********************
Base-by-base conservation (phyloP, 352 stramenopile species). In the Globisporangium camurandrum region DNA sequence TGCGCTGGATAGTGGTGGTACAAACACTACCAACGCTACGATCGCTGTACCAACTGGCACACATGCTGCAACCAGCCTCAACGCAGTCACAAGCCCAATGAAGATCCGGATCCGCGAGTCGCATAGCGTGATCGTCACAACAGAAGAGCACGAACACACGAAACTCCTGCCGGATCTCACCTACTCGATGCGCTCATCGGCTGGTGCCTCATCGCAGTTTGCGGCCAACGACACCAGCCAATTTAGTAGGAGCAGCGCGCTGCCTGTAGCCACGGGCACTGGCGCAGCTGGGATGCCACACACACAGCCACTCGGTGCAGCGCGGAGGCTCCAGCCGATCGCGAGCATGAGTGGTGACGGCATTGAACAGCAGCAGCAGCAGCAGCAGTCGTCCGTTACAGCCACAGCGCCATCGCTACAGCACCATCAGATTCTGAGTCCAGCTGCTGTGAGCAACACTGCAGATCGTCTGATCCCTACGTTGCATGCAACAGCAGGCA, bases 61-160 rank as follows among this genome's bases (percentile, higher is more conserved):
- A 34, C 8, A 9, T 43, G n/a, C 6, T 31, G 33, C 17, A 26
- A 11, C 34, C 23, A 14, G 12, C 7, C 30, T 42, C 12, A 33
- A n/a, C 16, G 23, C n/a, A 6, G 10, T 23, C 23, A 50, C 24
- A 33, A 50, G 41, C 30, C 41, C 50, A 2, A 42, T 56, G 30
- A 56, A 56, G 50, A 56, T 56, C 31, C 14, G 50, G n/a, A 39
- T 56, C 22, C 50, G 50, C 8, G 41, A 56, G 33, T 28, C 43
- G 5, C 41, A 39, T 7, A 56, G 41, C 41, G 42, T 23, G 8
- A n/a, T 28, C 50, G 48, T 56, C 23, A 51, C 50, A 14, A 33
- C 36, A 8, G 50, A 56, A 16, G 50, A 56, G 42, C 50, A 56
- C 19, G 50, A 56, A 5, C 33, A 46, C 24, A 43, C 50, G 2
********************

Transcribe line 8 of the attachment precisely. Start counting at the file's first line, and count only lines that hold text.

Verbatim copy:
- G 5, C 41, A 39, T 7, A 56, G 41, C 41, G 42, T 23, G 8